Related:WHL Coaching Carousel Revs Up
However, after Lambert’s lone season, Buffalo finished with the 12th best power-play, jumping from 13.4 percent with the man-advantage to 18.9 percent. It didn’t end there either, although Lambert was hired to become the head coach of the Rochester Americans the nest season, the Sabres continued to make strides finishing the 2016-17 season with the league’s best power-play, clicking at 24.5 percent.
What Should Be Predators’ Expectations?
Now, Nashville hasn’t had that bad of a stretch, but they did find themselves looking up at the rest of the NHL when it came to the power-play last year, finishing dead last and converting just 12.9 percent of the time.
Lambert mentioned on the Predators official podcast that he feels teams who look for the perfect play often struggle, something that Nashville could be accused of last season. The Predators would often make one too many passes and failed to get shots on net when on the man-advantage. Lambert also stated that he wanted the players to buy in to the mentality of “just attacking” and becoming “predictable to each other and not the opposition.” Overall, Lambert was optimistic that Nashville has the pieces already in place to turn their power-play around.
Buffalo didn’t have anyone on their roster in 2015-16 that the Predators can’t match player-for-player with right now. So, there will be no excuses for Nashville not to give Lambert the tools needed to get the job done. During that 2015-16 season where Lambert was running Buffalo’s power-play the Sabres had three players tied for the team lead in power-play goals with eight, Sam Reinhart, Jack Eichel and Ryan O’Reilly. The stat lines for those Sabres’ power-play leaders during the regular season were mediocre at best. Reinhart recorded 23 goals – 19 assists – 42 points, Eichel had a 24-32-56 stat line, while O’Reilly had the best year out of the trio with 21-39-60.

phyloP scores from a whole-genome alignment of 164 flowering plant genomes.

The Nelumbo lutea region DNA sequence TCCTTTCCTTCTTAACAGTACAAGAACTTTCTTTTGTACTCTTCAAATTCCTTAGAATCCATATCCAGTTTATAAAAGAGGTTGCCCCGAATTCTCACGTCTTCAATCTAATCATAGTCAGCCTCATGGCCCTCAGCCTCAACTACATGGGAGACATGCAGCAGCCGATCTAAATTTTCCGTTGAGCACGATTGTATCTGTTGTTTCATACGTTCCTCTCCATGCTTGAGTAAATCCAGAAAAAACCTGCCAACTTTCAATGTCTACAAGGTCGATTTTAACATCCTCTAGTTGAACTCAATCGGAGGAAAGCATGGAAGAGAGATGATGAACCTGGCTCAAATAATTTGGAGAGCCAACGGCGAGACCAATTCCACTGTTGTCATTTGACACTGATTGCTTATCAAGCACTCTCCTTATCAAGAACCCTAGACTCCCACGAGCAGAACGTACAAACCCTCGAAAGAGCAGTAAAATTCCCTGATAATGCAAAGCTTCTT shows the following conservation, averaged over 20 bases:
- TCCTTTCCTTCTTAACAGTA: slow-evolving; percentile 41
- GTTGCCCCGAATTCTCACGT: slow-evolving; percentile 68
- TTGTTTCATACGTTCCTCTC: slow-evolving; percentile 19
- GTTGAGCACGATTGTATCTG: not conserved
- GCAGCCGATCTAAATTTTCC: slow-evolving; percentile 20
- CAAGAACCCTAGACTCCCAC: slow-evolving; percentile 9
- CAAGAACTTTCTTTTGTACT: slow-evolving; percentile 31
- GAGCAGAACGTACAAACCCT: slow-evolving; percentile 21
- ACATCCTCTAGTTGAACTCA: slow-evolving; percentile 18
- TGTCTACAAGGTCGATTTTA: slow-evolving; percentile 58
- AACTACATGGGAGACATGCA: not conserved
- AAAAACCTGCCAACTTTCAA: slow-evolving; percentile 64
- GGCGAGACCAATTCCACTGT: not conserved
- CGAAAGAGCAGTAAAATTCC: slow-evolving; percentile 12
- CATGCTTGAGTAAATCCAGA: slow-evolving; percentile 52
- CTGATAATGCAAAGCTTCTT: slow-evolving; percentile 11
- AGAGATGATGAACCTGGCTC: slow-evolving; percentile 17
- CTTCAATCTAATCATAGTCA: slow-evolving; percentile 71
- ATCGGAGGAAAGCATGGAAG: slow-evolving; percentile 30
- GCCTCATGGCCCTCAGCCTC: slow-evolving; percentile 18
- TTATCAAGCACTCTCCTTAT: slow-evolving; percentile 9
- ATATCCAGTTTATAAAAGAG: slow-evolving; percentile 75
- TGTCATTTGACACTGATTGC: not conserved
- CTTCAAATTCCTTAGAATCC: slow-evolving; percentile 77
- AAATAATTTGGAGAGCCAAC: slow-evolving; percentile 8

The Predators have players of equal ability if not better, and by better we’re counting Eichel as a rookie, not the player that he is today. Ryan Johansen is capable of recording 70-plus points, his career-high is 71, Filip Forsberg’s is 64 points and Viktor Arvidsson’s is 61. The point is, if Nashville didn’t possess the players capable of producing similar numbers that Buffalo saw from their players then it would be unrealistic to expect a dramatic improvement with the power-play. However, it has been proven season after season that the Predators have elite scorers and it’s those players who will likely spear-head the Predators’ top power-play unit.
Now we’ll never know how Buffalo’s revamped power-play would have fared in the postseason as they failed to qualify for the playoffs in 2016. The Sabres also missed the mark again in 2017 when they had the league’s best man-advantage unit. But, the numbers show Lambert’s influence on the power-play translates at both levels. Therefore, his postseason success at the junior level is fair and valid when trying to establish a reasonable expectation next year for the Predators. More importantly, if Nashville can find their way back to the playoffs next season, an improvement on 0-for-15 can’t be that hard – after all it can’t get much worse.
It was promised the painful memories wouldn’t be brought up, sorry!